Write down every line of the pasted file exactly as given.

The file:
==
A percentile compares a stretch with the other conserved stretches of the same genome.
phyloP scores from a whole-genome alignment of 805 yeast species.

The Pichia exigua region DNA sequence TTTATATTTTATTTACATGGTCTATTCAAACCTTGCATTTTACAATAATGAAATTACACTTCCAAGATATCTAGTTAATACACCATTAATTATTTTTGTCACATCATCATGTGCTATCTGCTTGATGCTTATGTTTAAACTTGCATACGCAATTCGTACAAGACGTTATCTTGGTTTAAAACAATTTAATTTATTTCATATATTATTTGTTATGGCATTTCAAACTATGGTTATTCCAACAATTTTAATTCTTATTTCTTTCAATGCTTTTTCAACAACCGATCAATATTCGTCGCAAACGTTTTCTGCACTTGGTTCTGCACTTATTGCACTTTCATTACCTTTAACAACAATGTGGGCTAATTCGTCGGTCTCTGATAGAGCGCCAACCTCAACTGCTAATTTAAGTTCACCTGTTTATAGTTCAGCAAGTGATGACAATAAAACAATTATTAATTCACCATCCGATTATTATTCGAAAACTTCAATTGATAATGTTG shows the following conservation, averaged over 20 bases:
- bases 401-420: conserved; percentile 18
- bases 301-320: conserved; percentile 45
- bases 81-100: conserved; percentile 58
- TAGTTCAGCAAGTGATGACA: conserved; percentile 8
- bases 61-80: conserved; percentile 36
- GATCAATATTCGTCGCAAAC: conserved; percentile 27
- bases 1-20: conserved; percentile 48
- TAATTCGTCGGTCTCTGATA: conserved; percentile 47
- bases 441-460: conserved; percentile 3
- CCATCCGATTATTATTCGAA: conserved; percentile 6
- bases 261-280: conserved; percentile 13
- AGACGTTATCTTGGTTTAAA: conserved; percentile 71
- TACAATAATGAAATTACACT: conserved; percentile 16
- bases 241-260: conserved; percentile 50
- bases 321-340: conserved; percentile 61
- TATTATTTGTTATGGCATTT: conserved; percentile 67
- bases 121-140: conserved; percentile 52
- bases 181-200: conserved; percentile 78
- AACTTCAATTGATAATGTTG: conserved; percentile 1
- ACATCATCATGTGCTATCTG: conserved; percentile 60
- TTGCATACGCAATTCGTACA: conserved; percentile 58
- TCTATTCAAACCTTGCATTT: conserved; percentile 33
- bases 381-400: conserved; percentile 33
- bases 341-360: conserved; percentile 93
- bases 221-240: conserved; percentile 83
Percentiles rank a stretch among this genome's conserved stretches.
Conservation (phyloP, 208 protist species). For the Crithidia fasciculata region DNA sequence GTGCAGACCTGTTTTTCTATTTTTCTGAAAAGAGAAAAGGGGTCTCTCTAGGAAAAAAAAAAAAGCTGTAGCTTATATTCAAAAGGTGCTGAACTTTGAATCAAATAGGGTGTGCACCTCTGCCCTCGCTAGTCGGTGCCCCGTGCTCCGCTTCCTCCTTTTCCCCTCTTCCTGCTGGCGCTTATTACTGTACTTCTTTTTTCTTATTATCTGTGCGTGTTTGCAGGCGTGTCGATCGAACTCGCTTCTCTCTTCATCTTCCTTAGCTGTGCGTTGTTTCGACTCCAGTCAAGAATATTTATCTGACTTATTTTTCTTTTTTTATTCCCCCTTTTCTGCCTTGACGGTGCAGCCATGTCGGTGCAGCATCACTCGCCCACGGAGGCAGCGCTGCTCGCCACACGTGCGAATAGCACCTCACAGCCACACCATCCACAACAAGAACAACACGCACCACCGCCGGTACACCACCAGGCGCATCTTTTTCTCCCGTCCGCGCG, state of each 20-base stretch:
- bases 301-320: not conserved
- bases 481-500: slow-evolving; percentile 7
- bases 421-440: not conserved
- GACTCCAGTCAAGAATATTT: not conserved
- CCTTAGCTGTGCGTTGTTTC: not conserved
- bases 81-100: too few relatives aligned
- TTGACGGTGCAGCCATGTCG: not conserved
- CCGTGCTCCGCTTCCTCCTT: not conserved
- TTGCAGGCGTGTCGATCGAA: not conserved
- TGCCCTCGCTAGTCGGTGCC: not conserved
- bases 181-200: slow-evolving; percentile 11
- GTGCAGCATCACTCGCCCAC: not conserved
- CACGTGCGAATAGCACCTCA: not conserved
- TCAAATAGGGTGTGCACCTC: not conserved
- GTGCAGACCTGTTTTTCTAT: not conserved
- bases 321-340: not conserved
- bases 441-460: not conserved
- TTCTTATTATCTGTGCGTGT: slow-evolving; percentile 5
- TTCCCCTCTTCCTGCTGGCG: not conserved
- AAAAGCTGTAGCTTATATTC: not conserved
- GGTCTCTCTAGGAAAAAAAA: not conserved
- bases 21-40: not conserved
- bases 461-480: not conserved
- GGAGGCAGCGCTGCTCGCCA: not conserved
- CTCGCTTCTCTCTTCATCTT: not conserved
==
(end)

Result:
A percentile compares a stretch with the other conserved stretches of the same genome.
phyloP scores from a whole-genome alignment of 805 yeast species.

The Pichia exigua region DNA sequence TTTATATTTTATTTACATGGTCTATTCAAACCTTGCATTTTACAATAATGAAATTACACTTCCAAGATATCTAGTTAATACACCATTAATTATTTTTGTCACATCATCATGTGCTATCTGCTTGATGCTTATGTTTAAACTTGCATACGCAATTCGTACAAGACGTTATCTTGGTTTAAAACAATTTAATTTATTTCATATATTATTTGTTATGGCATTTCAAACTATGGTTATTCCAACAATTTTAATTCTTATTTCTTTCAATGCTTTTTCAACAACCGATCAATATTCGTCGCAAACGTTTTCTGCACTTGGTTCTGCACTTATTGCACTTTCATTACCTTTAACAACAATGTGGGCTAATTCGTCGGTCTCTGATAGAGCGCCAACCTCAACTGCTAATTTAAGTTCACCTGTTTATAGTTCAGCAAGTGATGACAATAAAACAATTATTAATTCACCATCCGATTATTATTCGAAAACTTCAATTGATAATGTTG shows the following conservation, averaged over 20 bases:
- bases 401-420: conserved; percentile 18
- bases 301-320: conserved; percentile 45
- bases 81-100: conserved; percentile 58
- TAGTTCAGCAAGTGATGACA: conserved; percentile 8
- bases 61-80: conserved; percentile 36
- GATCAATATTCGTCGCAAAC: conserved; percentile 27
- bases 1-20: conserved; percentile 48
- TAATTCGTCGGTCTCTGATA: conserved; percentile 47
- bases 441-460: conserved; percentile 3
- CCATCCGATTATTATTCGAA: conserved; percentile 6
- bases 261-280: conserved; percentile 13
- AGACGTTATCTTGGTTTAAA: conserved; percentile 71
- TACAATAATGAAATTACACT: conserved; percentile 16
- bases 241-260: conserved; percentile 50
- bases 321-340: conserved; percentile 61
- TATTATTTGTTATGGCATTT: conserved; percentile 67
- bases 121-140: conserved; percentile 52
- bases 181-200: conserved; percentile 78
- AACTTCAATTGATAATGTTG: conserved; percentile 1
- ACATCATCATGTGCTATCTG: conserved; percentile 60
- TTGCATACGCAATTCGTACA: conserved; percentile 58
- TCTATTCAAACCTTGCATTT: conserved; percentile 33
- bases 381-400: conserved; percentile 33
- bases 341-360: conserved; percentile 93
- bases 221-240: conserved; percentile 83
Percentiles rank a stretch among this genome's conserved stretches.
Conservation (phyloP, 208 protist species). For the Crithidia fasciculata region DNA sequence GTGCAGACCTGTTTTTCTATTTTTCTGAAAAGAGAAAAGGGGTCTCTCTAGGAAAAAAAAAAAAGCTGTAGCTTATATTCAAAAGGTGCTGAACTTTGAATCAAATAGGGTGTGCACCTCTGCCCTCGCTAGTCGGTGCCCCGTGCTCCGCTTCCTCCTTTTCCCCTCTTCCTGCTGGCGCTTATTACTGTACTTCTTTTTTCTTATTATCTGTGCGTGTTTGCAGGCGTGTCGATCGAACTCGCTTCTCTCTTCATCTTCCTTAGCTGTGCGTTGTTTCGACTCCAGTCAAGAATATTTATCTGACTTATTTTTCTTTTTTTATTCCCCCTTTTCTGCCTTGACGGTGCAGCCATGTCGGTGCAGCATCACTCGCCCACGGAGGCAGCGCTGCTCGCCACACGTGCGAATAGCACCTCACAGCCACACCATCCACAACAAGAACAACACGCACCACCGCCGGTACACCACCAGGCGCATCTTTTTCTCCCGTCCGCGCG, state of each 20-base stretch:
- bases 301-320: not conserved
- bases 481-500: slow-evolving; percentile 7
- bases 421-440: not conserved
- GACTCCAGTCAAGAATATTT: not conserved
- CCTTAGCTGTGCGTTGTTTC: not conserved
- bases 81-100: too few relatives aligned
- TTGACGGTGCAGCCATGTCG: not conserved
- CCGTGCTCCGCTTCCTCCTT: not conserved
- TTGCAGGCGTGTCGATCGAA: not conserved
- TGCCCTCGCTAGTCGGTGCC: not conserved
- bases 181-200: slow-evolving; percentile 11
- GTGCAGCATCACTCGCCCAC: not conserved
- CACGTGCGAATAGCACCTCA: not conserved
- TCAAATAGGGTGTGCACCTC: not conserved
- GTGCAGACCTGTTTTTCTAT: not conserved
- bases 321-340: not conserved
- bases 441-460: not conserved
- TTCTTATTATCTGTGCGTGT: slow-evolving; percentile 5
- TTCCCCTCTTCCTGCTGGCG: not conserved
- AAAAGCTGTAGCTTATATTC: not conserved
- GGTCTCTCTAGGAAAAAAAA: not conserved
- bases 21-40: not conserved
- bases 461-480: not conserved
- GGAGGCAGCGCTGCTCGCCA: not conserved
- CTCGCTTCTCTCTTCATCTT: not conserved